George Grosz (American, born Germany, 18931959)
Oil on canvas; 32 x 23 5/8 in. (81.3 x 60 cm)
Hugo Kastor Fund, 1963 (63.220)
© Estate of George Grosz/Licensed by VAGA, New York, NY
After serving during World War I, Grosz settled in Berlin and joined the Dada movement. Far more political than their counterparts in Zurich or Paris, the Berlin Dadaists turned their art against local figures and institutions of authority. In paintings, watercolors, and collages, Grosz mixed the schematic simplicities of popular illustration with Expressionist distortion, Futurist fragmentation, and the mordant accuracy of the realism known as the Neue Sachlichkeit (New Objectivity). In Grosz's art, the modern city is a hellish, jostling place overpopulated by swinish capitalists, brutish soldiers, and degraded workers. Women are prostitutes or nouveaux riches hags.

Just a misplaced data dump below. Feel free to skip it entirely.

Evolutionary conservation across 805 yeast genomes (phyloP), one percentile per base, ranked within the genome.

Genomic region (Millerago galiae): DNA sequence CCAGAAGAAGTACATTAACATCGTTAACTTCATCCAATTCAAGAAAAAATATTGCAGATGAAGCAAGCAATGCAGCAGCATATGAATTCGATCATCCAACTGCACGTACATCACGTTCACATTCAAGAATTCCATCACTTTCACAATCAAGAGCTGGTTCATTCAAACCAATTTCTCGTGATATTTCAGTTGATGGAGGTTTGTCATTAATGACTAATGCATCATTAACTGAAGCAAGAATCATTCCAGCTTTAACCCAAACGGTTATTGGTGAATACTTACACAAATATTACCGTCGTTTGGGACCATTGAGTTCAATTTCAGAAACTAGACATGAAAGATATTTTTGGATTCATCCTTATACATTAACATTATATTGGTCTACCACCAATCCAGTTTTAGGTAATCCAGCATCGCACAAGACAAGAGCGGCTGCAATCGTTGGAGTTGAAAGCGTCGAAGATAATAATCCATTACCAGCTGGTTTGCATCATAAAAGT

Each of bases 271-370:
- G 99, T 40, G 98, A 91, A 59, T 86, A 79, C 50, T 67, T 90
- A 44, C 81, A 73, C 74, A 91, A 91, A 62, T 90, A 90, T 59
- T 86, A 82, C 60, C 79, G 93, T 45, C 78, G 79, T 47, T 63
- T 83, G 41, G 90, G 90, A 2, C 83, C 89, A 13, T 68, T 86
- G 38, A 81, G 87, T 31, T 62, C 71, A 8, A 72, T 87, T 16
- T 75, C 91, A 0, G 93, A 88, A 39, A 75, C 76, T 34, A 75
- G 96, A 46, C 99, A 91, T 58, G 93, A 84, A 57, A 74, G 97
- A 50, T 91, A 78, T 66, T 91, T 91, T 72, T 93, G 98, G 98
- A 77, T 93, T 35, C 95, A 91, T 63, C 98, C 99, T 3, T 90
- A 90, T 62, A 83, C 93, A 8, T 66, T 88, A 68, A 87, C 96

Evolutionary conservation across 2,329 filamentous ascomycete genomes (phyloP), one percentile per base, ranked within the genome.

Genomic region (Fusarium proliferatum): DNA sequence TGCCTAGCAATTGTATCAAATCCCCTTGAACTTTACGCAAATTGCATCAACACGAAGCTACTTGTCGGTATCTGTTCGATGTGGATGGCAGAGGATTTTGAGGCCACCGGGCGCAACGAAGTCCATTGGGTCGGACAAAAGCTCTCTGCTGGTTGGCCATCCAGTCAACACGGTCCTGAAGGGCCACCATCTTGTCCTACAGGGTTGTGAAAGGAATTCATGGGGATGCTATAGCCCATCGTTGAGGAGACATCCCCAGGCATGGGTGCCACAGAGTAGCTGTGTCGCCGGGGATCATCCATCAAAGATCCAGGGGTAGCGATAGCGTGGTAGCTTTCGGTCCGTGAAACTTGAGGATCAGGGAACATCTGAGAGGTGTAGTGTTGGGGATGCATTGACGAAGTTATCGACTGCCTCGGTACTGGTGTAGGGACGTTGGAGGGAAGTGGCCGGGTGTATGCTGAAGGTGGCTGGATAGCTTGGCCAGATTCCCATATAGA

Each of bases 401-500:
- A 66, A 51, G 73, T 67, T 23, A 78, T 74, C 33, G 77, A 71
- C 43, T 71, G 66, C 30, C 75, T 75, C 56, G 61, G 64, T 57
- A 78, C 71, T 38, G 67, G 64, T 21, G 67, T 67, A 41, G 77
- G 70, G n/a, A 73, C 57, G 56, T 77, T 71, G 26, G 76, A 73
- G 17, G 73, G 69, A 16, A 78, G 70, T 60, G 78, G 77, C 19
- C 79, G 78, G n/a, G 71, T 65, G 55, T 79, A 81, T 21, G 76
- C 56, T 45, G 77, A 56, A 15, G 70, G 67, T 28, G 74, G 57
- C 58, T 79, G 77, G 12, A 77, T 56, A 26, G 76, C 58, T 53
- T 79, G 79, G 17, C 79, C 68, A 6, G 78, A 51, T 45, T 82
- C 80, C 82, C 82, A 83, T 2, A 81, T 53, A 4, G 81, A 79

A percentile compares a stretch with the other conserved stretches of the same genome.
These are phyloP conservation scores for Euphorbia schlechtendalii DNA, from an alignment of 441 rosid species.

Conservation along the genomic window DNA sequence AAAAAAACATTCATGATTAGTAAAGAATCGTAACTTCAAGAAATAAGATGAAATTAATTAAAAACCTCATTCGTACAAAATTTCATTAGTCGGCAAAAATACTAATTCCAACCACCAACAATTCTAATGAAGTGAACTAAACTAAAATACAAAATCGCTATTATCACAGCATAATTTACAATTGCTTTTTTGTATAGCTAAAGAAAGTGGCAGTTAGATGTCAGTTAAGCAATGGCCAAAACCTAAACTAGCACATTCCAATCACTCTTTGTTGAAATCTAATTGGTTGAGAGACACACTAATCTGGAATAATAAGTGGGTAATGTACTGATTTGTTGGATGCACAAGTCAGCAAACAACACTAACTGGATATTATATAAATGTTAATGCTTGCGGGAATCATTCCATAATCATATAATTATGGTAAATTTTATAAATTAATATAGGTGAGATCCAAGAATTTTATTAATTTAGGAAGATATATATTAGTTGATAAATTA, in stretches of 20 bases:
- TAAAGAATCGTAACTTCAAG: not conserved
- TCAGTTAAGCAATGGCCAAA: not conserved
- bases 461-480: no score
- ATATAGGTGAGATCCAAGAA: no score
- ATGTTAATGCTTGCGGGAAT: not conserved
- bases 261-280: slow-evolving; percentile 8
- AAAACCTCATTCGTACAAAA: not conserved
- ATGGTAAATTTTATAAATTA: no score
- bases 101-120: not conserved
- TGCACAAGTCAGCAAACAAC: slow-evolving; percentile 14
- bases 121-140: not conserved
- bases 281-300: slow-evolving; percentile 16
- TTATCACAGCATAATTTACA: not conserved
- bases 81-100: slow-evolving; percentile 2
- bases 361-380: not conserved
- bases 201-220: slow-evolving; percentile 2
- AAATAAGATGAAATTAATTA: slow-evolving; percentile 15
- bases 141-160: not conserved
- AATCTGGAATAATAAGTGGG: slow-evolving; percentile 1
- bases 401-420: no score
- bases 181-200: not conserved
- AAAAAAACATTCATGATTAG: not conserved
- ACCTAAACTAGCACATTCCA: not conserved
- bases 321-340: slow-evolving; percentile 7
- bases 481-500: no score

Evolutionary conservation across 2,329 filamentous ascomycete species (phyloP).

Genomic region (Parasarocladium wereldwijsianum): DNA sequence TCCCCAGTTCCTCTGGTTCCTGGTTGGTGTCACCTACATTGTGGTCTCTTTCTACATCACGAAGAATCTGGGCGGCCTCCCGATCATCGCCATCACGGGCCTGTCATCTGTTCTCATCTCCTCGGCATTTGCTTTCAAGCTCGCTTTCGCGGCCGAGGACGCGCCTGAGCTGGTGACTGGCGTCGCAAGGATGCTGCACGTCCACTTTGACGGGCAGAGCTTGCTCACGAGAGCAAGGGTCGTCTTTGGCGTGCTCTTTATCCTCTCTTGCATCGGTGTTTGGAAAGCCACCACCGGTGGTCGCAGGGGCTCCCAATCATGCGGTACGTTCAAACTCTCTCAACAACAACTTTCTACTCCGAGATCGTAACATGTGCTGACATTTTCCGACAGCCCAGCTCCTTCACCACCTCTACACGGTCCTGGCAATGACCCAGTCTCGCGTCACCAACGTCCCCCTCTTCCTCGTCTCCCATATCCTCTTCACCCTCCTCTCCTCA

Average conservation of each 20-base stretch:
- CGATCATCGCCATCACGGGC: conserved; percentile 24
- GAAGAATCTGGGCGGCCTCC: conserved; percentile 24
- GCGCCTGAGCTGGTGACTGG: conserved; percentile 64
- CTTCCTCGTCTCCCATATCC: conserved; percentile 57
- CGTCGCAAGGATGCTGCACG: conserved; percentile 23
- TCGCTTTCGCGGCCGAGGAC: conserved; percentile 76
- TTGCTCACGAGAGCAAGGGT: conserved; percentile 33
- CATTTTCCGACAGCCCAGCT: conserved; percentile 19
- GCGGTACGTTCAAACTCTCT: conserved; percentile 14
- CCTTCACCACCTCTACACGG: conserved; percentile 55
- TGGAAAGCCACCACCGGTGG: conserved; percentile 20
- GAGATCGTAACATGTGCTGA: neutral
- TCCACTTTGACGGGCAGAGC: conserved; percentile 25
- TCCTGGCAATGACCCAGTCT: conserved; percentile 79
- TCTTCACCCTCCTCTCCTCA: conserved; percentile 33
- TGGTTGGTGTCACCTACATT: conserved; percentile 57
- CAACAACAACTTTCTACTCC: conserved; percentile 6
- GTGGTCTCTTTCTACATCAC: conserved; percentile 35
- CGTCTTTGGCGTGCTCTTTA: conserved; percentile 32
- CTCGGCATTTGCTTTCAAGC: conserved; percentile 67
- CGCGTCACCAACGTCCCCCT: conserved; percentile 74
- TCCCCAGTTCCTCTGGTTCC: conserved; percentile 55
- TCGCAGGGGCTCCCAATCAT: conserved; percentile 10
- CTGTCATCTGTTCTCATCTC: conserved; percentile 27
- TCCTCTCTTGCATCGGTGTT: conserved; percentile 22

Although he had broken with the Dadaists by 1923, Grosz continued to depict his fellow citizens as automatons animated by greed, cruelty, and ghoulish lust. In this painting, well-dressed denizens of Berlin are shown against the backdrop of a restaurant whose patrons can be glimpsed through the red velvet curtain of the window display. A beggar, one of the two million crippled war veterans who roamed the streets, sits on the lower left holding up his hat. By the end of 1930, there were five million people without a job in Germany.